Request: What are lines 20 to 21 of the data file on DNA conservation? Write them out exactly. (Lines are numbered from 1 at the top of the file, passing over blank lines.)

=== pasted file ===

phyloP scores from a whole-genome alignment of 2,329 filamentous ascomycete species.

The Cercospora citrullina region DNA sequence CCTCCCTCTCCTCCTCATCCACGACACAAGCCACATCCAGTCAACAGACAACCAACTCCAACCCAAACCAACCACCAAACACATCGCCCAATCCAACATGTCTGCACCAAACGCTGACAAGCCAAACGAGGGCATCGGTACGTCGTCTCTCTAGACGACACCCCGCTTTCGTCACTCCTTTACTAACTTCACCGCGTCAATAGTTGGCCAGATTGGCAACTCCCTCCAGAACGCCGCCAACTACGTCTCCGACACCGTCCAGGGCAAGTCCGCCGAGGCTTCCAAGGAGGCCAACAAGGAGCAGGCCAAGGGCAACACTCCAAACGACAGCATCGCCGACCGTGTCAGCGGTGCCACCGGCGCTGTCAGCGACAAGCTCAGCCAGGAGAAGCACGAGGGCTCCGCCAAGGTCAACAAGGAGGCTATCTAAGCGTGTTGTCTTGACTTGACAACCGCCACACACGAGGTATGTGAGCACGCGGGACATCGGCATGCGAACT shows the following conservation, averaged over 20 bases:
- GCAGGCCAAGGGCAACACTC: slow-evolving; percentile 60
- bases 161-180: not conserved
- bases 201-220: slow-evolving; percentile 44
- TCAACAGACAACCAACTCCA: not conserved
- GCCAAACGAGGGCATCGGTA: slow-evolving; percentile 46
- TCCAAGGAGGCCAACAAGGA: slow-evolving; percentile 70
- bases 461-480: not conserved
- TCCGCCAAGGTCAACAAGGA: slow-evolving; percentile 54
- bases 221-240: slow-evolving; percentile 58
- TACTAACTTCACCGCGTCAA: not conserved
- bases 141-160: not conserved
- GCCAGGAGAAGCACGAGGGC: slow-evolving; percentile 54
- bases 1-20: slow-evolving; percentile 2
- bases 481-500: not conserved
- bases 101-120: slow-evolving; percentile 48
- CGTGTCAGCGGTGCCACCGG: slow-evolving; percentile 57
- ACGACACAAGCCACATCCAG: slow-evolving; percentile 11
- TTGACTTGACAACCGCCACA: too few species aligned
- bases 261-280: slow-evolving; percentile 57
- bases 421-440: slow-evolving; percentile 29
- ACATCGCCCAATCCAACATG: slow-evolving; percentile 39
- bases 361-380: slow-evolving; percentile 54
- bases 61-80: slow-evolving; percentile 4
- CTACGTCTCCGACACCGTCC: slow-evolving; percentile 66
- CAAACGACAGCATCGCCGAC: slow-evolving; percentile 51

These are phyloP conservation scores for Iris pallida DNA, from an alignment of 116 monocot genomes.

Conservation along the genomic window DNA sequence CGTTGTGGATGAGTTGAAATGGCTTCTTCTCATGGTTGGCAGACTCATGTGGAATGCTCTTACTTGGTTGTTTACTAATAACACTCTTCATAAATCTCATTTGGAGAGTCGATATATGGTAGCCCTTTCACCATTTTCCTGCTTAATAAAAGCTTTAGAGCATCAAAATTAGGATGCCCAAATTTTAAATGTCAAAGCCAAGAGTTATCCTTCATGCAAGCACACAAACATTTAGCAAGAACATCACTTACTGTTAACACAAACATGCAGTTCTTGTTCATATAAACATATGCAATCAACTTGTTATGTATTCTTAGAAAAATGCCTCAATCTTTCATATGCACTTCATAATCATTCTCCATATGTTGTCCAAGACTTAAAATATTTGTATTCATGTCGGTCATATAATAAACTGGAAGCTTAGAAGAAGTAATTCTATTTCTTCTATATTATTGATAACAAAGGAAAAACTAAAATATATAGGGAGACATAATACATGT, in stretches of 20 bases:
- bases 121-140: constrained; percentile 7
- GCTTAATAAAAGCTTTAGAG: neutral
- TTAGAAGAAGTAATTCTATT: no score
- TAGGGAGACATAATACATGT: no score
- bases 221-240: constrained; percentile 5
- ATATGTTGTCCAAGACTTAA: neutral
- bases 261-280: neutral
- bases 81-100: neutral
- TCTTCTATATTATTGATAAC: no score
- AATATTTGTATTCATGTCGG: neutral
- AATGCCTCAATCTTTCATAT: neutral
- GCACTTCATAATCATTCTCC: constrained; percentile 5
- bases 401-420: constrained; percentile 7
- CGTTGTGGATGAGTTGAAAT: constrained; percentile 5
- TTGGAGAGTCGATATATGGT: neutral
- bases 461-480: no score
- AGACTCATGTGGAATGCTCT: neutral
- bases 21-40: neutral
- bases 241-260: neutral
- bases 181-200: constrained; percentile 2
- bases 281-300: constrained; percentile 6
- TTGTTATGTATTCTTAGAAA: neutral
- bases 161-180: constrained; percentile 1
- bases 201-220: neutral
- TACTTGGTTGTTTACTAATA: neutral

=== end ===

- TTGACTTGACAACCGCCACA: too few species aligned
- bases 261-280: slow-evolving; percentile 57